Creating Usable Forms With Zend Framework

Chris Hartjes writes a very nice article about how to make (re)usable zend_forms; After searching around online for some examples of building simple forms, I was dismayed to discover there were two different ways of building the form. I could (a) do it the long way and create specific instances of the form elements using Zend_Form_Element_X or (b) do it the short way and add them to the form by use of Zend_Form::addElement() and pass it the type of form element I want via an array. For reasons I cannot explain initially, I decided to do things the long way. Later on, I found out that doing it this way saved me from rewriting.
Via: Creating Usable Forms With Zend Framework.

How to make POEdit detect source strings in Zend Framework

This entry is part 3 of 4 in the series Working with Zend_Translate and Poedit

You will notice that once you have started translating an application using poedit it’s quite a smooth process, what hampers the experience a little bit is the mutitude of ways you can write code in Zend Framework, this is great in every way for developers, but requires a bit of thinking when you need to also translate all the UI strings.
So how do we make poedit detect the strings while making our code pretty?

(And guys PLEASE comment on this article with your own hints, tips & quirks!)

For example;
This is a simple login form using Zend_Form;
Zend_Form is completely Zend_Translate i18n compatable, and will read in all strings from your translation sources without the use of specific $this->translate() calls, which makes the code ALOT prettier, see below;


class Form_Login extends Zend_Form {
public function init() {
$this->setAttrib('id', 'LoginForm');
$this->addElement('text', 'username', array(
'label' => $this->getView()->translate('Username'),
'description' => $this->getView()->translate('Please enter valid username'),
));
$this->addElement('password', 'password', array(
'label' => $this->getView()->translate('Password'),
'description' => $this->getView()->translate('Please enter valid password'),
));
$this->addElement('submit', 'submit', array(
'label' => $this->getView()->translate('Login'),
));
}
}

Is the same thing as; but a LOT shorter and cleaner!

class Form_Login extends Zend_Form {
public function init() {
$this->setAttrib('id', 'LoginForm');
$this->addElement('text', 'username', array(
'label' => _('Username'),
'description' => _('Please enter valid username'),
));
$this->addElement('password', 'password', array(
'label' => _('Password'),
'description' => _('Please enter valid password'),
));
$this->addElement('submit', 'submit', array(
'label' => _('Login'),
));
}
}

Both are caught by the poedit keywords scanner that looks for translate() as well as the translate helper shotcode _().

Some notes (And I’ll keep this section updated while I find more tips & hints and quirks!)

But! It always seem to be a But in there;
These two are NOT the same!
translate("Welcome %s, your last login was %s",$this->user['name'],$this->user['active']); ?>
user['name'],$this->user['active']); ?>
The second one explodes with; “Warning: _() expects exactly 1 parameter, 3 given”

That tells us that;

or even (if you have short tag mode on;

should be ok to use. except that it’s not producing the translated output in an view.phtml or layout.phtml. so we are forced to use;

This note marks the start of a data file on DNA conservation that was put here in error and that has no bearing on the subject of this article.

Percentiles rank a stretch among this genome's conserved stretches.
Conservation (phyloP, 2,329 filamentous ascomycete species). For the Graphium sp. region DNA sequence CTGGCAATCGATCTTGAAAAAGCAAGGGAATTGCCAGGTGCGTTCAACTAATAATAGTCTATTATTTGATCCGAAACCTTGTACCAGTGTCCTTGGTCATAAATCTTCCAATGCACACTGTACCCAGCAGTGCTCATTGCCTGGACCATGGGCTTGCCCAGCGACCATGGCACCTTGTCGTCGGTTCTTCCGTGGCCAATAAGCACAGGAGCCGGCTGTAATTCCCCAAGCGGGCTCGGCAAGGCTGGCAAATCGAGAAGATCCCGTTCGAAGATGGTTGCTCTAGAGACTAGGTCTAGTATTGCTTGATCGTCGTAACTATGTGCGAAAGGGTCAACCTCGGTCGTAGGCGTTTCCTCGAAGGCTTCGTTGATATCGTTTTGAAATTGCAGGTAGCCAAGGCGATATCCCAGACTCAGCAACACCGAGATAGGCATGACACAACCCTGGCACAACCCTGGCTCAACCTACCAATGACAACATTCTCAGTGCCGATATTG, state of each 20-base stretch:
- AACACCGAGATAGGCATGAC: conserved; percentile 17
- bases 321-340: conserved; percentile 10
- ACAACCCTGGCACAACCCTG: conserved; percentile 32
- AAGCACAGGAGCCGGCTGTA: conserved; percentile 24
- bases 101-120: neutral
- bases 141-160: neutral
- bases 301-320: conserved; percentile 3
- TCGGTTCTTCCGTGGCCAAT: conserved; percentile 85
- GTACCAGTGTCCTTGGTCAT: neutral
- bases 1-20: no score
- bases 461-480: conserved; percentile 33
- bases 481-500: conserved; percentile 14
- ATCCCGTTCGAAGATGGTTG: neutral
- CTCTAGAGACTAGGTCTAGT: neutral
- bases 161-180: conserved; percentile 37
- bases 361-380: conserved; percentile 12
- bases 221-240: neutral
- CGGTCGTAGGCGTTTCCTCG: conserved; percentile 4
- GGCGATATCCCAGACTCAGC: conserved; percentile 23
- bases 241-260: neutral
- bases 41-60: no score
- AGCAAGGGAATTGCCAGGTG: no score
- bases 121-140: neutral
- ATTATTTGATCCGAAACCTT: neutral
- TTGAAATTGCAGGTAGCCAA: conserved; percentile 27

translate('Logout'); ?>

Bootstrap Zend_Translate

This entry is part 2 of 4 in the series Working with Zend_Translate and Poedit

A recurring problem for site developers is implementing a solid way to create and maintain multilingual sites, this article series is my feeble attempt to guide you through how to quickly implement the Zend_Translate in an Zend Framework 1.9.x site.

The procedures and best practices for this is unfortunately like training a dog, everyone has a different way of doing it and an opinion, so the methods and code I show here are taken out of applications that are running in production so if you have a better way of doing it please feel free to comment!.

I usually use poedit a gettext editor which is available for most platforms to create my translation files, and after some initial configuration of the catalog paths so it can see your source files please see Part 1 of this article series.

The bootstrap below looks for the language specific gettext .mo files in /application/languages/ for example /application/languages/sv_SE.mo

Bootstrap.php

protected function _initTranslate() {
// We use the Swedish locale as an example
$locale = new Zend_Locale('sv_SE');
Zend_Registry::set('Zend_Locale', $locale);

// Create Session block and save the locale
$session = new Zend_Session_Namespace('session');
$langLocale = isset($session->lang) ? $session->lang : $locale;

// Set up and load the translations (all of them!)
$translate = new Zend_Translate('gettext', APPLICATION_PATH . DIRECTORY_SEPARATOR .'languages', $langLocale,
array('disableNotices' => true));

//$translate->setLocale($langLocale); // Use this if you only want to load the translation matching current locale, experiment.

// Save it for later
$registry = Zend_Registry::getInstance();
$registry->set('Zend_Translate', $translate);
}

Now when you use statements like

translate('Contact Admin'); ?>
in your layout.phtml or view.phtml files it will be picked up by poedit and you will be presented with a string “Contact Admin” to translate, in my case i’ll just enter “Kontakta Administrat√∂ren”.

There is some debate on what to put in the translate strings as identifiers, I personaly prefer the actual term to translate in a base language, in this case English instead of some convoluted “IDS0001” type strings.

Poedit will keep track of changes, i.e if I would change the “Contact Admin” to “Contact us” it will tell you on synchronization that “Contact Admin” disappeared and a new translation is required for “Contact us”. It’s quite easy to send those strings to your translators.

Thats it for today.